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Semantic and Morphological Reflexes of Functional Categories: The Case of Telicity Marking in L2 Russian
Roumyana Slabakova
284-297 (complete paper or proceedings contents)


Two major mechanisms of encoding telicity across languages are: either marking the object as exhaustively countable or measurable; or utilizing a specific prefix on the verbal form. English uses the first mechanism predominantly, while Russian utilizes the second. The learning task of an English speaker acquiring Russian, then, is two-fold: to learn each individual verb with its subset of perfective prefixes, and to acquire the fact that all prefixed verbs denote telic events. Fifty-eight English-speaking learners of Russian as well as 41 controls took an on-line test of semantic interpretation, as well as a cloze test, which tested lexical knowledge of verbs and lexical knowledge of perfective prefixes. Results indicate that both intermediate and advanced learners are highly accurate in interpreting Russian telicity marking. At the same time, there is a significant gap in their lexical knowledge of prefixes versus verbs in general. It is argued that the difficulty in acquiring Russian aspect lies in learning the lexical items signaling telicity, but crucially NOT in learning the grammatical mechanism for telicity marking.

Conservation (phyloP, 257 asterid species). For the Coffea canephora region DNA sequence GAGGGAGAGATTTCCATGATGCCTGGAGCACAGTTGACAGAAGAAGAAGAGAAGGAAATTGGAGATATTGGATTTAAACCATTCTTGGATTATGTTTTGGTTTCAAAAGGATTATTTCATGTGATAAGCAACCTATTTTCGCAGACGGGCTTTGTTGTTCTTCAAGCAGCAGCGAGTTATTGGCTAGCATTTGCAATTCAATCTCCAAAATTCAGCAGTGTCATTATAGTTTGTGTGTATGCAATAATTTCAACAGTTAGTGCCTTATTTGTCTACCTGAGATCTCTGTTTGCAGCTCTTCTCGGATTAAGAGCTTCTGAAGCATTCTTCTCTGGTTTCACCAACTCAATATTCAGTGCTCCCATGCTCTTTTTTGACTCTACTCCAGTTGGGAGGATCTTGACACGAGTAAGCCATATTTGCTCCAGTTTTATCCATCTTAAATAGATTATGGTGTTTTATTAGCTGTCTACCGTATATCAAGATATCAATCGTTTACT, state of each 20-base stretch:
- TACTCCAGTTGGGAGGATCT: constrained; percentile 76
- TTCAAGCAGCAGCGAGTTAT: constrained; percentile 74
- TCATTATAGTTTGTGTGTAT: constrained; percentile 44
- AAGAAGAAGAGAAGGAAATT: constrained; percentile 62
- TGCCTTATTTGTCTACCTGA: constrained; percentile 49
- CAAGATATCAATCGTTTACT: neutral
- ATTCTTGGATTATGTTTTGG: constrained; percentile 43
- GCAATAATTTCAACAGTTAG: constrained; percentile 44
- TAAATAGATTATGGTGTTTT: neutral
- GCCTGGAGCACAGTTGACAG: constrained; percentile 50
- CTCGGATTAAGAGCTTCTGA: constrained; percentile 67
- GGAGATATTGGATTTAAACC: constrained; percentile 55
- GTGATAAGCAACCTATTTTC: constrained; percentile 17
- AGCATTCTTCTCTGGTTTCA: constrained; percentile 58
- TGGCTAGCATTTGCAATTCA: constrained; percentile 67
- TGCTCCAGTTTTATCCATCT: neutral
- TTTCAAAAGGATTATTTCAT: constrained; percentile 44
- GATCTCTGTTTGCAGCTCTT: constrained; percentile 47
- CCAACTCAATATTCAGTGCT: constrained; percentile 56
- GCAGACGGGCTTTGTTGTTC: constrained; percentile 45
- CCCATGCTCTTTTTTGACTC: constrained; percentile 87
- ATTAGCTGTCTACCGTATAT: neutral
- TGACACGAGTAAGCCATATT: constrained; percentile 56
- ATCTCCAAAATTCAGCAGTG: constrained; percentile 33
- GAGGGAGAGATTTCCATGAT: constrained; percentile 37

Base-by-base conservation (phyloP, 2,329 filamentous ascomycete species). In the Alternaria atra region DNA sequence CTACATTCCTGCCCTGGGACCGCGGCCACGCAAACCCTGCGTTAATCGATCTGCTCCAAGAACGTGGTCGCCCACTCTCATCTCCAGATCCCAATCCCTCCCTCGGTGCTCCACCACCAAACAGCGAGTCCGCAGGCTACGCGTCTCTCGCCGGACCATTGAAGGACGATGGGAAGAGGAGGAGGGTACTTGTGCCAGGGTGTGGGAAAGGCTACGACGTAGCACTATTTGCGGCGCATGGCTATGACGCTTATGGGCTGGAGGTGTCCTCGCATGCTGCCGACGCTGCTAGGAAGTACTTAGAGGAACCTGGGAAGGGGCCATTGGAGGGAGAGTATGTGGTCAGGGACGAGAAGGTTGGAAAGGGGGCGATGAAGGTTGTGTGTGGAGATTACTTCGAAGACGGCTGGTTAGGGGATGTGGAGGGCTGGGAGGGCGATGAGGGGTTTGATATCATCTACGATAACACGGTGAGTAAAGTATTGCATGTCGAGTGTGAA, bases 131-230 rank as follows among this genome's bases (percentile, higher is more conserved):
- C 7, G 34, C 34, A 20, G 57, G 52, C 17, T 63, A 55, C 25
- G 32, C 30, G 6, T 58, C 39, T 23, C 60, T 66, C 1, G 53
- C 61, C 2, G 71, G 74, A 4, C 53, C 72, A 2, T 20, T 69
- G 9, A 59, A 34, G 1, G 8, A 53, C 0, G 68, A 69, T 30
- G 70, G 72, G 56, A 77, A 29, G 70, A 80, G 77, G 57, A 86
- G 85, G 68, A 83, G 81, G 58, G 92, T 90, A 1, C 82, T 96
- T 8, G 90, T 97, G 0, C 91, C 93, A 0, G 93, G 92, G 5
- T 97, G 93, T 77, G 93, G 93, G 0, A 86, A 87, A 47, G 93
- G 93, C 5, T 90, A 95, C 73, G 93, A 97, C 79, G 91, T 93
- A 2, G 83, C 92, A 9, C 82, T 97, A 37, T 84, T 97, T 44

Published in

Proceedings of the 6th Generative Approaches to Second Language Acquisition Conference (GASLA 2002): L2 Links
edited by Juana M. Liceras, Helmut Zobl, and Helen Goodluck
Table of contents
Printed edition: $340.00